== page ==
**Poplar regrowth rates.** Guggenmoos, S., Wilkinson, M.M. TransAlta
Utilities, Distribution Line

Clearance, 1991.

Effective maintenance of a distribution line right of way necessitates a
recognition of the problem

plant species and an expectation as to the rate of occurrence and growth.
TransAlta's Distribution

Line Clearance group was provided with the rate of occurrence of problem
species and implied

tree growth rates by Division in the 1985 report on the Distribution Line
Clearance Program by

Environmental Consultants, Inc..

It was widely observed and accepted that brush regrowth rates after mowing
was rapid and

appeared to exceed the seedling growth rate. If this was true, then the
maintenance method

chosen impacted on future cycles and thus costs. Two studies were
undertaken. The first was to

determine the rate of poplar seedling growth, establishing a baseline, the
second to determine the

rate of regrowth following mowing with a Hydro Axe.

Work undertaken in 1987 examined the rate of growth of trembling aspen and
balsam poplar over

a wide geographic area of Alberta consisting of both the aspen parkland area
and the boreal forest

area (Division 5,6,7). In 1989 further sampling was undertaken to
determine the rate of regrowth

of trembling aspen and balsam poplar following mechanical clearing with a Hydro
Axe (Division

3,5,6,7). Sampling was conducted on a random basis working from maps of
suggested areas

which would meet the criteria. Growth per year of seedlings of trembling
aspen and balsam

poplar tended to be quite uniform across all sampling areas. In fact,
though an ANOVA test

suggested there were differences in mean growth, these could not be discerned
by the Duncan's

Multiple Range Test at the 5% level. In examining regrowth after mowing
significant differences

did emerge. Trembling aspen regrowth was significantly lower in the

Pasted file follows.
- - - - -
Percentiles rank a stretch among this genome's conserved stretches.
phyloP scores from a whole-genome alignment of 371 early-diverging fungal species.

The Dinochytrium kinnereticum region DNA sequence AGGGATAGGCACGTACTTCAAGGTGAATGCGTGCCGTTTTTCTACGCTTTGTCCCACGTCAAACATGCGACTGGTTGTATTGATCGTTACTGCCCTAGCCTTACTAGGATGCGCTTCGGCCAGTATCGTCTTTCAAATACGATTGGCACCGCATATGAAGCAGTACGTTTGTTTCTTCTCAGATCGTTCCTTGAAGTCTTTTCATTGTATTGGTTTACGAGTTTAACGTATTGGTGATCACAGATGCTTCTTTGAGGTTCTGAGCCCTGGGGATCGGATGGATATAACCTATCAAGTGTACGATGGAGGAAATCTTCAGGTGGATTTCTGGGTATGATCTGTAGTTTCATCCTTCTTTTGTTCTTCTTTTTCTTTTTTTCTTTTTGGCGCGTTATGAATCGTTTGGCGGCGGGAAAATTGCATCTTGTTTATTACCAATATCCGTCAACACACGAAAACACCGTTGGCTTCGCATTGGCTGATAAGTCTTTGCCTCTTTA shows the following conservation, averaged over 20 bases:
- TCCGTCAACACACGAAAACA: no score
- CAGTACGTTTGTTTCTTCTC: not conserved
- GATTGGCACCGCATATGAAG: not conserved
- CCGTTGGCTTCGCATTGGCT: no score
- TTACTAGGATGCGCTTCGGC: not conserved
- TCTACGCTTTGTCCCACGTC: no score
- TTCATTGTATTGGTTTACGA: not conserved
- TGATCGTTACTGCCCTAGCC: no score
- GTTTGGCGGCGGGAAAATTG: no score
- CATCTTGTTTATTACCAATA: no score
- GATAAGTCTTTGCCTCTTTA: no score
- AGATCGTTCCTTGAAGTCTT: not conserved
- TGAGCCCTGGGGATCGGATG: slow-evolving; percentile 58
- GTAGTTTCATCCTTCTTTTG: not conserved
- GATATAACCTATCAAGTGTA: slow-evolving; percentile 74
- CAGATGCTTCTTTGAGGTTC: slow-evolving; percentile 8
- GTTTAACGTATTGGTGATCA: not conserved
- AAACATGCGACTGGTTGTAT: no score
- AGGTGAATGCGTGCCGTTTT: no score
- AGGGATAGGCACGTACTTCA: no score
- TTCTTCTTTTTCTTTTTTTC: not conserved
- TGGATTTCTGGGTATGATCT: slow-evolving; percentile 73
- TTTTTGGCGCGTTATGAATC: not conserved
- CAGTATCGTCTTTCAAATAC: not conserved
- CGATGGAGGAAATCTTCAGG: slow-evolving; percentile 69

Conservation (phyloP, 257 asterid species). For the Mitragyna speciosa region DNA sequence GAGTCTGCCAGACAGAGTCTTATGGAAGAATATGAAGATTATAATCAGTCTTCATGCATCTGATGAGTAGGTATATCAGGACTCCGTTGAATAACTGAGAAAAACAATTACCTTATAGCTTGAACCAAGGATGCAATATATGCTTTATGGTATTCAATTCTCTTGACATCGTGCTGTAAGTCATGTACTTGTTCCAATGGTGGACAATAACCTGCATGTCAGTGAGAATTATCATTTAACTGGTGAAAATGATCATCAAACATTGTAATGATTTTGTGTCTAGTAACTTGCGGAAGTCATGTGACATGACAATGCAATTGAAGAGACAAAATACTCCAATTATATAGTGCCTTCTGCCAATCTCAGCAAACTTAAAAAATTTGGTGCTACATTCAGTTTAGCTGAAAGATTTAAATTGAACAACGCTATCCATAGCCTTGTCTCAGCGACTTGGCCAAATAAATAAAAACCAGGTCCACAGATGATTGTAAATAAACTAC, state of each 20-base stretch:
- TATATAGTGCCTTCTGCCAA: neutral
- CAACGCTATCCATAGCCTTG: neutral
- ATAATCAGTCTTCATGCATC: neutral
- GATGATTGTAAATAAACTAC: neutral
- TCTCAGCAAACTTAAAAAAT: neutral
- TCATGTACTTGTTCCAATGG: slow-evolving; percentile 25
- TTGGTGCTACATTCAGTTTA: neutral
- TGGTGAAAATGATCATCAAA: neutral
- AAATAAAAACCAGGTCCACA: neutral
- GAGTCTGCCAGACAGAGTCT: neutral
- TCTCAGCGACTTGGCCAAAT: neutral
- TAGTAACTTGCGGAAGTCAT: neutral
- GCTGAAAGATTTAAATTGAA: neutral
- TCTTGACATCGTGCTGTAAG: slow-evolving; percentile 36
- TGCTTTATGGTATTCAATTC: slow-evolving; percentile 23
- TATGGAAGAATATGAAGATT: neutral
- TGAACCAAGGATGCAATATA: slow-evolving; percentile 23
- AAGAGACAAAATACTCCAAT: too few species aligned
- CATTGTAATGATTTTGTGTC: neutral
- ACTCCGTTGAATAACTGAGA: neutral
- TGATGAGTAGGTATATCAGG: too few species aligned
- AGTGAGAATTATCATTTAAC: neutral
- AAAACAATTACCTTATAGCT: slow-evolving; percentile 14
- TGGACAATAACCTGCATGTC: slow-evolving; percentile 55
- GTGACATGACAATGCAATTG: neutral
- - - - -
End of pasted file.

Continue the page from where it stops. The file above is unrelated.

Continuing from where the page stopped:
sample taken in the

Barrhead area than other areas such as Alder Flats and Penhold. The
largest difference, however,

occurred between the regrowth after mowing and growth from a seedling.
Mean growth of 77.4

cm and 26.9 cm yields the least significant difference of 50.5 cm.

Growth from seedlings required two to three seasons to achieve the long term
mean growth rate

of 0.45m/yr.. The growth rate following mowing was substantially higher
in the first season

(Figure 2). Further, due to height restrictions imposed by the Vegetation
Management Standards

and Specifications, it is of interest that the growth rates following mowing
had a long-tailed

distribution on the high side of the median (Figure 1). While the growth
rate of seedlings

increased to the level of the mean in attaining 8m in height, the growth rate
after mowing, over a

period of 3 to 4 seasons, dropped to the seedling mean growth rate (Figures 3
& 4). The height

of regrowth on the mowed area expands to approximately 2m more than that of
seedlings for the

same number of growing seasons.

There are a number of operational implications to these findings. If
foliar herbicide applications

are to treat brush at less than 1.5m in height then clearly one must expect to
treat this brush in the

first growing season after mowing. Since, the maximum allowable spray
height along secondary

roadways is 2m, then one should also be prepared to treat this brush in the
first growing season.

A spray cycle of 3 years is suggested since the herbicide would kill the
existing poplar stems to

the groundline. The following year adventitious buds swell and break on
the root system. The

second season the root suckers would grow 35 to 175 cm (Figure 1). The
3'rd season it would

again be necessary to spray the regrowth. When right of ways have been
maintained with

herbicides, such that regrowth represents seedling invasion, then the spray
cycle would be 5 to 7

years on secondary roads with a 2m height limitation (Figure 5).

Where mowing is the maintenance method, we have had an expectation that it
would be required

on a 9 to 12 year cycle. The findings support this expectation. It
is also indicated that if we

found a mechanical method which controlled the root system so that regrowth was
actually from

seed, then the cycle would be extended by 4 years (2m/(.45m/yr)= 4 yr).
This information may

make rotovators more appealing, though the obstacles of maneuverability and
travel costs remain

as a barrier to their general use as a substitute for mowers.

Figure 1

Figure 2

Figure 3

Figure 4

Figure 5